Monday, June 30, 2014

Religious Exemptions

Today, the Supreme Court ruled that Hobby Lobby doesn't have to provide its employees with insurance that covers contraception, because that would violate Hobby Lobby's religious freedom. Legally speaking, the Supreme Court probably made the right decision. The Affordable Care Act has a religious exemption written into it.

That's the problem. Laws shouldn't have religious exemptions. I'm not just talking about this law, I'm talking about any law. Or rather, no law should have a specifically religious exemption. Laws can have exemptions that include religious reasons, but they shouldn't be exclusive to religious reasons.

There are two reasons for this. One is that religious belief shouldn't be treated any differently than any other belief. If a religious conviction is enough to exempt you from a law, then a secular conviction should be as well. Otherwise you would be elevating religious beliefs above secular beliefs.

The second reason is that it violates the separation of church and state. You might not think so, since usually religious exemptions are intended to prevent laws from hindering the free exercise of religion. But that's the problem. It forces the government to decide what is or is not a valid religious belief to qualify for an exemption.

Not only does that violate separation of church and state, it does so in a way that is biased against minority religions. Members of major religions generally won't have any problems convincing a judge that their belief is sincere. Only members of small religions will have to worry about not being allowed to practice their religion freely, which seems like exactly the kind of thing that freedom of religion is supposed to prevent.

But what about free exercise of religion then? Well, generally laws are passed for reasons. If those reasons are good, they probably apply to everyone, religious and non. You can't murder people, even if you really truly believe that the god Huitzilopochtli needs them to make the sun rise.

If a religious exemption is really necessary, it can probably be rephrased to be secular, and still apply to the religious. For example, non-profit organizations are tax-exempt, whether they're churches or not. (Though current law more or less automatically gives religious organizations non-profit status, which is the kind of thing I'm arguing against here.)

And if that's not possible, maybe the law shouldn't be a law in the first place. If "I really truly believe in " is a good enough reason to be exempt from a law, then "I really truly believe in " should be as well, based on religious beliefs not being treated differently than secular beliefs. And if that's good enough, then pretty much anyone who doesn't want to follow the law doesn't have to, which completely defeats the purpose of it being a law in the first place.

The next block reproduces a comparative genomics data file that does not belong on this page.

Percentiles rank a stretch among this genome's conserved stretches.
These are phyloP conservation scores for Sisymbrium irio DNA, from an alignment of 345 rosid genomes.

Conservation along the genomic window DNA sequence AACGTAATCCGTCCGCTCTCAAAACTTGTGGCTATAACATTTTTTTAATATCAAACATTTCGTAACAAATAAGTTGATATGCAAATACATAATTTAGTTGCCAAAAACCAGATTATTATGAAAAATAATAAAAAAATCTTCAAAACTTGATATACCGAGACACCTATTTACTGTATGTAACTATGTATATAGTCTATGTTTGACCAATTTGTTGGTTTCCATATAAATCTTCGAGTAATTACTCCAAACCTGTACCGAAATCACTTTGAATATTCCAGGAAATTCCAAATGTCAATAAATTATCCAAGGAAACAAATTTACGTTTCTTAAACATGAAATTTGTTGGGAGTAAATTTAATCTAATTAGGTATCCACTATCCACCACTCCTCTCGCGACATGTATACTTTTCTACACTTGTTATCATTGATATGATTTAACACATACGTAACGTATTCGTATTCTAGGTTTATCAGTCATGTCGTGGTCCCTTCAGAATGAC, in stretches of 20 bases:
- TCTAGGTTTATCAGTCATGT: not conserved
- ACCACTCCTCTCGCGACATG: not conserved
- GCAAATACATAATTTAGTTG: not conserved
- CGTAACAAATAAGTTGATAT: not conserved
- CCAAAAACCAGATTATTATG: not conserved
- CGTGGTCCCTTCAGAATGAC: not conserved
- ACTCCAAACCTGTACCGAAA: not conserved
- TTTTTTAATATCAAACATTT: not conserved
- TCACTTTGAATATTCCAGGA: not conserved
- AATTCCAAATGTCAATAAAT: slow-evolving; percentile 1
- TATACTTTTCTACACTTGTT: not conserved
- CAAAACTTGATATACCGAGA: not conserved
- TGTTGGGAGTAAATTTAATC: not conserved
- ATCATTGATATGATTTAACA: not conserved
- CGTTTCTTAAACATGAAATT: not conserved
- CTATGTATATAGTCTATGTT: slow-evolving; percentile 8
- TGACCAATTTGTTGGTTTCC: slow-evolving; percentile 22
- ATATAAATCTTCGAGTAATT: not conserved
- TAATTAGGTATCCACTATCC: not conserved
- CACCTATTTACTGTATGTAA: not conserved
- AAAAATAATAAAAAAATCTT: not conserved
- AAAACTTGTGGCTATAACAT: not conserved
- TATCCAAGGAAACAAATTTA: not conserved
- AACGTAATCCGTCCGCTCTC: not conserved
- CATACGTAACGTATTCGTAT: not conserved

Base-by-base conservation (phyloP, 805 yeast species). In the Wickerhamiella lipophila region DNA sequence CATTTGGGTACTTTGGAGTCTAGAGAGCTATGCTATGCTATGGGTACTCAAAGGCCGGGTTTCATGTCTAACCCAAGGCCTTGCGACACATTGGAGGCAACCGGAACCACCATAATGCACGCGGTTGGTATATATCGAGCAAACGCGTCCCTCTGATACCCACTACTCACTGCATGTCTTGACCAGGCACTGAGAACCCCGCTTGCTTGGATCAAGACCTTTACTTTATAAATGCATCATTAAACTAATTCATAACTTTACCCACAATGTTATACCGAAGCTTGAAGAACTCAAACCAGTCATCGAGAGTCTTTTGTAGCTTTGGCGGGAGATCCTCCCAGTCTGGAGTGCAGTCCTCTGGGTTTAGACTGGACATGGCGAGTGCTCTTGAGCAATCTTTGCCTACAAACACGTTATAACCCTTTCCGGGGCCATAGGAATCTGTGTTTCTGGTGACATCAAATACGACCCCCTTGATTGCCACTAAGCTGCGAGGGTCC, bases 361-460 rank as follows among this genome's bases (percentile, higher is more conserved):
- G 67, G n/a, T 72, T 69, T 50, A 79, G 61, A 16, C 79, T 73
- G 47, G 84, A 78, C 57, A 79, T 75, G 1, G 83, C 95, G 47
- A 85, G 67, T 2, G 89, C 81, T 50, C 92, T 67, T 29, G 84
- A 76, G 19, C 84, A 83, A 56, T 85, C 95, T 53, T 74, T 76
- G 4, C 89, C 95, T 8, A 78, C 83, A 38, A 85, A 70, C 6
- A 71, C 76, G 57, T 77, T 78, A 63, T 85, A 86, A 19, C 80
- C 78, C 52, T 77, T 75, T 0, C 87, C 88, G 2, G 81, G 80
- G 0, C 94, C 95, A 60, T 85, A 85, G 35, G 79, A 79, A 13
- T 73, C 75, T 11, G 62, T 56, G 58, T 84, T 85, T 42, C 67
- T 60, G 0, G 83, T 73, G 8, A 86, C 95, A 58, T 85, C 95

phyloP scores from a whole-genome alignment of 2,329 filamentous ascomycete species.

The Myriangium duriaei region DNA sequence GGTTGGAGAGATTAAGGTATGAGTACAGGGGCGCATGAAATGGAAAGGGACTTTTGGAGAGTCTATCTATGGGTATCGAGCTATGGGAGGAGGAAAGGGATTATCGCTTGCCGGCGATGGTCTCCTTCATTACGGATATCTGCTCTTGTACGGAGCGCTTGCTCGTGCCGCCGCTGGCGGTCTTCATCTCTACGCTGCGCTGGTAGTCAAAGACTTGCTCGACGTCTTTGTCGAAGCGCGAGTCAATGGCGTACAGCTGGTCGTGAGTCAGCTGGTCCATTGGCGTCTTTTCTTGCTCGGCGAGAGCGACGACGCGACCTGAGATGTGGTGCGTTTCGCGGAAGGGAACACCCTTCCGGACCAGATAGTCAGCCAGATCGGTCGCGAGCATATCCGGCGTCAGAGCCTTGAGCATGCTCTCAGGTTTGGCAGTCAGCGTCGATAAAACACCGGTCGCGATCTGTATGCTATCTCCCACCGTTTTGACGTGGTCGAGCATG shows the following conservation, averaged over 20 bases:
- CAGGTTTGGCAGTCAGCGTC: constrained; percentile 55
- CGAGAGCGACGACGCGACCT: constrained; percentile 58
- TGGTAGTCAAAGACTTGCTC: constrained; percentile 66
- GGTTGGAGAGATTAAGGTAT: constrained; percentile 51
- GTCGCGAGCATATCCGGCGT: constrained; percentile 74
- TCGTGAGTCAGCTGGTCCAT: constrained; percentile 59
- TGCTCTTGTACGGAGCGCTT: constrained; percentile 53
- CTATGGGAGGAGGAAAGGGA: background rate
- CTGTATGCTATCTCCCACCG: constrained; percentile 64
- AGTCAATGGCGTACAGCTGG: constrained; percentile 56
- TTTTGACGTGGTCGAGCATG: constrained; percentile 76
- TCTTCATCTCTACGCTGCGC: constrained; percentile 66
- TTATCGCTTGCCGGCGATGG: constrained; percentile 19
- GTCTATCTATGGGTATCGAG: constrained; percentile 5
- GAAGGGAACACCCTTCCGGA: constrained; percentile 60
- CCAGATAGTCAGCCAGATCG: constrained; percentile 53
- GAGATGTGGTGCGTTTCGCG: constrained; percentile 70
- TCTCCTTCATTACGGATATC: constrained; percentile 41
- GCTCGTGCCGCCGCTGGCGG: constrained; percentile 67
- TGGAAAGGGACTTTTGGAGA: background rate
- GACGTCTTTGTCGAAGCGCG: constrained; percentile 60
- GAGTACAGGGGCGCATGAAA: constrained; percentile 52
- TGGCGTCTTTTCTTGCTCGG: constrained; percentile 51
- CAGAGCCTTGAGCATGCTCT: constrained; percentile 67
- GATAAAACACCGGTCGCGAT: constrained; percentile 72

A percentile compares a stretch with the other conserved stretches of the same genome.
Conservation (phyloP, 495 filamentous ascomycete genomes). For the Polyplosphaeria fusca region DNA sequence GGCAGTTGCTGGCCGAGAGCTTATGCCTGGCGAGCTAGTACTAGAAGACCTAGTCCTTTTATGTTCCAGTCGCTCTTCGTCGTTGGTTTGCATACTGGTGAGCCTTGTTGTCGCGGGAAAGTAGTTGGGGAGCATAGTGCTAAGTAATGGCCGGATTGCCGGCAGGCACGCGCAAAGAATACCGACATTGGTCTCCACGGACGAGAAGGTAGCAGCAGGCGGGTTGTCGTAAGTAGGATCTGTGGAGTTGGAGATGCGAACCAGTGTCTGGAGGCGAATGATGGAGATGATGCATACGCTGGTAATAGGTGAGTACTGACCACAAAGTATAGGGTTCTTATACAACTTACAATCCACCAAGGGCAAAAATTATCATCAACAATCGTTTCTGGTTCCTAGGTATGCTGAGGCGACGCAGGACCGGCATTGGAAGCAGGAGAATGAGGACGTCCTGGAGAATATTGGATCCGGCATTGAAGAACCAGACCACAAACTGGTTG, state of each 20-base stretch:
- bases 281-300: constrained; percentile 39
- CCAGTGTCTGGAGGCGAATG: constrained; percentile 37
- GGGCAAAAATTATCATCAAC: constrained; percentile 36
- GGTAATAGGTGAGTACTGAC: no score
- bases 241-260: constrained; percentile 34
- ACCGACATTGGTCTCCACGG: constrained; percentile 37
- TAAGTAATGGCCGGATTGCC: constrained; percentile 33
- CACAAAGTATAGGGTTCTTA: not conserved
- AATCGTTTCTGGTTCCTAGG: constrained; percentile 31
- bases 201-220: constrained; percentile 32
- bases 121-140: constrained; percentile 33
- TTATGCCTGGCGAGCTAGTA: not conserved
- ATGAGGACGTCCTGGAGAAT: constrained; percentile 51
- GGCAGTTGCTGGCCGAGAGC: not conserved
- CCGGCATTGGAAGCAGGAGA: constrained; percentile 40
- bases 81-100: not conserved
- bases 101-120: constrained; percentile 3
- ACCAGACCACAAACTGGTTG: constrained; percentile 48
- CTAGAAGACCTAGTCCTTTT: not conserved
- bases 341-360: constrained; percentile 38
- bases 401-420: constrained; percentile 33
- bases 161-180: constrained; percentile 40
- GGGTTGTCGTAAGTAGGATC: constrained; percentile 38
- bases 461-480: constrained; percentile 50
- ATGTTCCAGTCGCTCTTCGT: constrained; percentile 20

Thursday, May 22, 2014

Prescriptivism and Descriptivism

On the internet and in newspapers, it's not uncommon to see rants about how our language is deteriorating. Words that meant one thing fifty years ago are used completely differently today. New words are made up and used as if they were cromulent. Kids these days speak grammatically uncorrectly.

And generally there will be responses to those about how that's a prescriptivist way of thinking, and prescriptivism is linguistically incorrect. Descriptivism is the only correct way of talking about language. Language is always changing, and words have no inherent meaning.

While in this context, the prescriptivists are usually completely wrong, I can't completely agree with descriptivists.

It's true that linguistics is descriptive. As a science, it has to be. The goal of linguistics is to study language to learn about how it works, and you can't learn about how something works by telling it to work differently. Kepler didn't discover the laws of planetary motion by insisting that they ought to orbit the sun in perfect circles.

But the scientific study of language is not the only way to interact with it. It's not even the most common way. The most common way of using language is the way we're using it right now - to communicate. Reading, writing, speaking, listening. And when you actually use a language, not just to study, but to communicate, you can't avoid being at least a little bit prescriptivist.

If you're trying to use words to communicate, you have to ascribe meaning to them. And if the meanings you ascribe to your words are different than the meanings the people you're trying to communicate with do, then you'll have a very hard time communicating. If you want to communicate with a large group of people, you have to get them to all use the same meanings for the same words. Words don't have inherent meaning, but it's a very useful fiction.



Tuesday, February 18, 2014

Ken Ham and Evidence